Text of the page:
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Elizabeth Bowen

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Elizabeth Bowen

On June 7, 1899 Elizabeth Bowen was born in Dublin, Ireland. Her childhood was spent with her parents, Henry, who suffered from mental illness, which would eventually kill him, and her mother, Florence, whom she was very close to. Her mother was a very fun-loving, carefree, social woman, and she raised Elizabeth to be the same.

When Elizabeth was young her father changed professions, and his new job put him under a lot of stress and pressure. This began to wear him out, and he became mentally ill. As a result, Elizabeth and her mother went to England to stay with relatives. A few years later, her mother died of cancer. Elizabeth moved in with relatives, and later began attending Downe House, a boarding school for girls where she received her education.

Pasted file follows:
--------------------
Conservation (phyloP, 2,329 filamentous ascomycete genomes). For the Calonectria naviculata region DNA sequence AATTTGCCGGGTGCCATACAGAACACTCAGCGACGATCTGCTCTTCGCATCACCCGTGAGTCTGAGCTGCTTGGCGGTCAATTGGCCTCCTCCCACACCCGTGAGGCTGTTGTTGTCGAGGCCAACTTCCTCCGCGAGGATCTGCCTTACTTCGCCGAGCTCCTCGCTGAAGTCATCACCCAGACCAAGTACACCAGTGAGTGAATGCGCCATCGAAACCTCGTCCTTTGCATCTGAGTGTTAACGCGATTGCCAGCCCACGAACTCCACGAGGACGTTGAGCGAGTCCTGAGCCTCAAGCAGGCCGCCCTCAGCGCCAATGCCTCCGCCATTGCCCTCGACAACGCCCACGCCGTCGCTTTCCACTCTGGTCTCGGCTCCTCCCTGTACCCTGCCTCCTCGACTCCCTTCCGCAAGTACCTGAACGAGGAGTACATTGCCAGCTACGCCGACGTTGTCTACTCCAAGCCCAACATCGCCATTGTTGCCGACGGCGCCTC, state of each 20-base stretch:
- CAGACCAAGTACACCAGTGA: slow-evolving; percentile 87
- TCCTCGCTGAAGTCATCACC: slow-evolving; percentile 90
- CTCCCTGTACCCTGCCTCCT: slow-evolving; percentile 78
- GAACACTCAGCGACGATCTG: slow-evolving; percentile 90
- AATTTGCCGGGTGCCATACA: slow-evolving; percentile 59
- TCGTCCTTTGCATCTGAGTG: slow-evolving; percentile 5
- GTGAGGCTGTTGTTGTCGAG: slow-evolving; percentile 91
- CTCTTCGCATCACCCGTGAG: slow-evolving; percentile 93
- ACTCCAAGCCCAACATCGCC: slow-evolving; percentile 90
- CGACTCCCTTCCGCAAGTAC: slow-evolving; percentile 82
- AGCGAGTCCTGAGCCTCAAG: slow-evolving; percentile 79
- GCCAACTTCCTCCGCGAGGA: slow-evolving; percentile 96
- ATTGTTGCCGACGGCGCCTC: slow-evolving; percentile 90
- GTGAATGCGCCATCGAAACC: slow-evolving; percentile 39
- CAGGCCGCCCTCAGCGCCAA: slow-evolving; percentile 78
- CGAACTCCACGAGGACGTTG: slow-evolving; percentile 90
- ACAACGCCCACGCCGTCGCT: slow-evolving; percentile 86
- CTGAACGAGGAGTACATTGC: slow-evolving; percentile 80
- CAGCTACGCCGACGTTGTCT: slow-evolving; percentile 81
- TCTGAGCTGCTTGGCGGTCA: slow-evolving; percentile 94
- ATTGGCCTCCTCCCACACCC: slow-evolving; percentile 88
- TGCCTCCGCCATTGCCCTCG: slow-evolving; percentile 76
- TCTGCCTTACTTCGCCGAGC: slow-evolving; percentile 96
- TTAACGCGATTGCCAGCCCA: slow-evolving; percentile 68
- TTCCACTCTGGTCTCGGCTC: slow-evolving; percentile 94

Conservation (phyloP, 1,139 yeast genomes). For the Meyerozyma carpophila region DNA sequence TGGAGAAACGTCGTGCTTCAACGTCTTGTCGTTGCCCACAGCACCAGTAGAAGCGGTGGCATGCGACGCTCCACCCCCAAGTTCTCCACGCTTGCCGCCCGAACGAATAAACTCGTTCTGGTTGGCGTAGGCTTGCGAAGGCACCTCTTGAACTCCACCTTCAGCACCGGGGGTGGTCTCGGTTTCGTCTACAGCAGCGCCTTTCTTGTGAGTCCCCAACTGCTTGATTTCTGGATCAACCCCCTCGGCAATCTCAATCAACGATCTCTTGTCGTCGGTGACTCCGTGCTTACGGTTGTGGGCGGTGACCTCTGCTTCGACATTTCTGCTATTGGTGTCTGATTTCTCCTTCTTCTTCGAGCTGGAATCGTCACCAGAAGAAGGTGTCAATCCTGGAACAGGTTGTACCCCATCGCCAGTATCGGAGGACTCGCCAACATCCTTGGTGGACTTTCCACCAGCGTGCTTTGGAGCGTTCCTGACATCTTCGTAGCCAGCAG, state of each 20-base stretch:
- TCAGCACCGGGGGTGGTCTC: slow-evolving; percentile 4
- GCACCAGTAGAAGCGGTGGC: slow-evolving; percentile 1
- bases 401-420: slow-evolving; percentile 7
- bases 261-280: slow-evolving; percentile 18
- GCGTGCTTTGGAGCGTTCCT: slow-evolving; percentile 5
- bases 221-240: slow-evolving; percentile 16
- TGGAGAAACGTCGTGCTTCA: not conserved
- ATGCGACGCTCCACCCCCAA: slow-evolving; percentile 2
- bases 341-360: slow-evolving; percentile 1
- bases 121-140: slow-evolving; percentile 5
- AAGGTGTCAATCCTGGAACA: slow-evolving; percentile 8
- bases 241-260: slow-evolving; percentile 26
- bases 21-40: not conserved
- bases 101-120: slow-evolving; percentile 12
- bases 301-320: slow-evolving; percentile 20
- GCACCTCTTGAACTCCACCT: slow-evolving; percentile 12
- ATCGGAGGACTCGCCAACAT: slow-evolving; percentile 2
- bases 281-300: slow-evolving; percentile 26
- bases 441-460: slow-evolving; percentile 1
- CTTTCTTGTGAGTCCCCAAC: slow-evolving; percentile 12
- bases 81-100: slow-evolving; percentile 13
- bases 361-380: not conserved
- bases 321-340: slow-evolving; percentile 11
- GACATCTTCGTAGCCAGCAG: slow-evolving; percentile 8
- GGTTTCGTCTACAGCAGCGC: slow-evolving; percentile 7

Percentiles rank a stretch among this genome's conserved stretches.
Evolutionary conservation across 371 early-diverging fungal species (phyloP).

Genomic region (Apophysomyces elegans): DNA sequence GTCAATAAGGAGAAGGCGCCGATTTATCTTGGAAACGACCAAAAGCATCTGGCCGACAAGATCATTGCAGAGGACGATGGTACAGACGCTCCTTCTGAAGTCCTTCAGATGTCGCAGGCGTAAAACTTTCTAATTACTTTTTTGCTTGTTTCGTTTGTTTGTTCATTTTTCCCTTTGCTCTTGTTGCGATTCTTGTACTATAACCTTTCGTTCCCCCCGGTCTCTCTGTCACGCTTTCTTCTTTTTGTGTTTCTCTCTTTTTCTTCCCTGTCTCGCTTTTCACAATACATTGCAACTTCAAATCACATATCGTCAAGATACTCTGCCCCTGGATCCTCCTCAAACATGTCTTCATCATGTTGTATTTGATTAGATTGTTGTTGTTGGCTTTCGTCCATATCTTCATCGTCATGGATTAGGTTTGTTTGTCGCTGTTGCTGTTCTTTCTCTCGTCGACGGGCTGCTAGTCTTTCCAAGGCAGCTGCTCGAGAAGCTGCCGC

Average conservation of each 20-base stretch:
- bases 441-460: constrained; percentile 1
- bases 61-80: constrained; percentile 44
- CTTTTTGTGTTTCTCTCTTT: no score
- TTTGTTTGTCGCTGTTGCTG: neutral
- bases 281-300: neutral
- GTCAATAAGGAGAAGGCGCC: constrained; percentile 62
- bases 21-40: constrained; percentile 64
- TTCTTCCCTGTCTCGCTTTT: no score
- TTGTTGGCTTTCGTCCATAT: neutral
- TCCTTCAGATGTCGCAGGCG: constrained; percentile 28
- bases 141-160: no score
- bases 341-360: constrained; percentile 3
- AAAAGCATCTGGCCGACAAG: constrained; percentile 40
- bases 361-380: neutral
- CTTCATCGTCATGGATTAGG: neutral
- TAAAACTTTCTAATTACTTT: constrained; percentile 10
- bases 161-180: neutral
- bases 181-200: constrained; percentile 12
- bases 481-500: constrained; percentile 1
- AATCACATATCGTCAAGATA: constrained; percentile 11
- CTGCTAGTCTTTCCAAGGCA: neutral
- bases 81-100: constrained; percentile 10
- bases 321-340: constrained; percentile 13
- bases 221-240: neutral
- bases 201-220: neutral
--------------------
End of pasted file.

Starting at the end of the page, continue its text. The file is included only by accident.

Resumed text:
Elizabeth moved to London; her theory was that all writers lived in London. She began writing at age twenty; she was influenced by the works of Charles Dickens and Jane Austen. In 1923, Encounters, was published, a collection of her short stories. This same year Elizabeth married Alan Charles Cameron, a war veteran. Within the following years she wrote, The Hotel, her first novel, and Ann Lee's, a collection of stories.

Henry, Elizabeth's father, died in 1930, leaving Elizabeth Bowen Court, the house that had been handed down through many generations of Bowen's, Elizabeth grew up in this house. She continued to write throughout her life, she wrote a plethora of short stories, essays, and novels. Many of her works were influenced by, and take place during, WWII. Elizabeth died in London, in 1973 of lung cancer.

Elizabeth was an amazing woman, and author, who accomplished and experienced many things throughout her lifetime. She was recognized as a major novelist, she was named Commander of the British Empire, was awarded the honorary Doctor of Literature, at Trinity College in Dublin, and at Oxford University.



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